Studies in I John, I Witness to the Word of Life, Text: 1:1-4, Title: The Three Proclamations

Introduction

The author is not identified in this letter but internally the content  of this Epistle and the Gospel of John are very similar in style and expression and share many of the same concepts, so they are often mutually explanatory. Externally, the authorship of John is clearly attested by the early church fathers. Papias, Irenaeus, Clement of Alexandria, Tertullian, Cyprian and Origen all quote it by name. Thus we can confidently say that this letter was written by the beloved Apostle, initially, for the churches in Asia Minor surrounding Ephesus where John labored. However, it is written for the church of all ages and its continuing value is to remind us that we are a community of life in fellowship with Christ, through the Word of life. It describes that community as the sphere of life and light, of holiness and righteousness, of love to God and to the brethren; and as the absolute antithesis to the world. Today we turn to the preface of the letter in 1:1-4 which points to the urgency of the situation in which the Elder finds himself. His ideas and words tumble forth in his eagerness to express his concerns. Almost awkwardly he repeats himself. Four times he refers to what he has seen or looked at; twice to what he has heard; three times to what he proclaims. That which was from the beginning, which we have heard, which we have seen with our eyes, which we have looked at and our hands have touched—this we proclaim concerning the Word of life. The life appeared; we have seen it and testify to it, and we proclaim to you the eternal life, which was with the Father and has appeared to us. We proclaim to you what we have seen and heard, so that you also may have fellowship with us. And our fellowship is with the Father and with his Son, Jesus Christ. We write this to make our joy complete. Before we look at this passage in  detail we should think about our calling. John is reminding us of the importance of witnessing for the Lord. John’s authority rests in part on his role as witness. The word translated “testify” and “to bear witness” has its roots in the sphere of legal terminology. As in a court of law, witnesses are responsible for the integrity and truthfulness of their testimony. Thus witnesses not only vouch for their personal experience of something, but for the truthfulness of what is stated. In the first century believers cherished those who were “eye-witnesses” to Jesus. You can catch John’s excitement about telling what he has seen and heard in these verses. He and all the other apostles could not wait to tell others about Jesus, and the good news. We are often intimidated and fearful, but they were not, for they had seen the life, death, and resurrection of the Lord. These words of our preface can be seen as three proclamations; the proclamation of the manifestation, of the mystery, and of the meaning.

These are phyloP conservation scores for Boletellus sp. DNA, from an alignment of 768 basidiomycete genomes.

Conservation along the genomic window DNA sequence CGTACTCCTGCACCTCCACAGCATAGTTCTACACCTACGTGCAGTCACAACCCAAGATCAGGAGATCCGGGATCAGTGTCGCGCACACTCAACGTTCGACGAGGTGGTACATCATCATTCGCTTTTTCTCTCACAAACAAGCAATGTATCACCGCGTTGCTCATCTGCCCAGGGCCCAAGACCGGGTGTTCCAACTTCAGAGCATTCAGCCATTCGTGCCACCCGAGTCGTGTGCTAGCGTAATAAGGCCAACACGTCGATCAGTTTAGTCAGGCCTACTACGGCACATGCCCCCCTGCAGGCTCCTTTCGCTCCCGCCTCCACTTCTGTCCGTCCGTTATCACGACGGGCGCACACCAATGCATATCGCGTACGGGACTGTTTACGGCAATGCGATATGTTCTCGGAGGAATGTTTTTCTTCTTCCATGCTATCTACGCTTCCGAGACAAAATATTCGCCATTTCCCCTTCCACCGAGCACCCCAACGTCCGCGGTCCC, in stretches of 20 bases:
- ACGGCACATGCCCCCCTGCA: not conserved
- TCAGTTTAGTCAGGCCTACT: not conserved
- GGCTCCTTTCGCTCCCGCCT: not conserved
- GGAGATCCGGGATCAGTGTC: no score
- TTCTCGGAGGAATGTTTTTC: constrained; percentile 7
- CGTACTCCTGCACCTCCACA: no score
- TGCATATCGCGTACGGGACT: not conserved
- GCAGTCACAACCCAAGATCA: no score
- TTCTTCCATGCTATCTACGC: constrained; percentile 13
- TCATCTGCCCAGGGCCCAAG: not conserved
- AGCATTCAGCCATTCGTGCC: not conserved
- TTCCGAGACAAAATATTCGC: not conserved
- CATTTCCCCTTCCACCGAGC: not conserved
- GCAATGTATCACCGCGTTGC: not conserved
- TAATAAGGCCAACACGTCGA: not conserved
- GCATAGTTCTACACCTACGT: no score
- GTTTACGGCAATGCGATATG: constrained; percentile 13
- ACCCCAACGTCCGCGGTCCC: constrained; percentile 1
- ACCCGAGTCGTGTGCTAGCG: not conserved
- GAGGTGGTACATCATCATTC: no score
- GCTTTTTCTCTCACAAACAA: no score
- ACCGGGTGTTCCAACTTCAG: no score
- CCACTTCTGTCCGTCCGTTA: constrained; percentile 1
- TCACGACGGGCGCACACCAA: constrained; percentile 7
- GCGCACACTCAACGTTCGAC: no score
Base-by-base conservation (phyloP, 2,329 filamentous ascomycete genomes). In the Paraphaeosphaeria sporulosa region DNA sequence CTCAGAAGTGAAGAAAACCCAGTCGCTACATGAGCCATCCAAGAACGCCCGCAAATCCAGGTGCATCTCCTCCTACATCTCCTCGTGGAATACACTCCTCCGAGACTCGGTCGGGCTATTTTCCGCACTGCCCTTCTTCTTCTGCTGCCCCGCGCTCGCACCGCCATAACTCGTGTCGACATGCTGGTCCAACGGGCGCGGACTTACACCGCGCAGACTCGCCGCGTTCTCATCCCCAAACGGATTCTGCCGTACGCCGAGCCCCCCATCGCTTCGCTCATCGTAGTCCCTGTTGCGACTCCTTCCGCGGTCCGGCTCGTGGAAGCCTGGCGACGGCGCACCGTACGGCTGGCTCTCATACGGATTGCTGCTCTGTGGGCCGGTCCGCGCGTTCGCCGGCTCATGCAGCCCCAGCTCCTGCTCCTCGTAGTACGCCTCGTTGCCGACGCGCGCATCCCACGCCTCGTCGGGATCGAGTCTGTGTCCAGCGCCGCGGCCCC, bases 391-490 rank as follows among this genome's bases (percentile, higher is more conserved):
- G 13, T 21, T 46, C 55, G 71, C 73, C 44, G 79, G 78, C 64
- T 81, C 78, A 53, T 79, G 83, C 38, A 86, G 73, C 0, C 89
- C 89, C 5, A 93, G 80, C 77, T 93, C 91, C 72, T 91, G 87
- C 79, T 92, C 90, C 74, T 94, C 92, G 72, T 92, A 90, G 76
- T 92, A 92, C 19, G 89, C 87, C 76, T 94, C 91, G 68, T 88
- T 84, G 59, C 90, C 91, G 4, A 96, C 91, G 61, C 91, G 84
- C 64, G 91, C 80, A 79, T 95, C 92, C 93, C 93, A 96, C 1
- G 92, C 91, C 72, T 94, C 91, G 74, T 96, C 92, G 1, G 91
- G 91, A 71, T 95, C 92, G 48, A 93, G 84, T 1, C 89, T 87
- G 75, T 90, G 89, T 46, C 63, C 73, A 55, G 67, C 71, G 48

I The Manifestation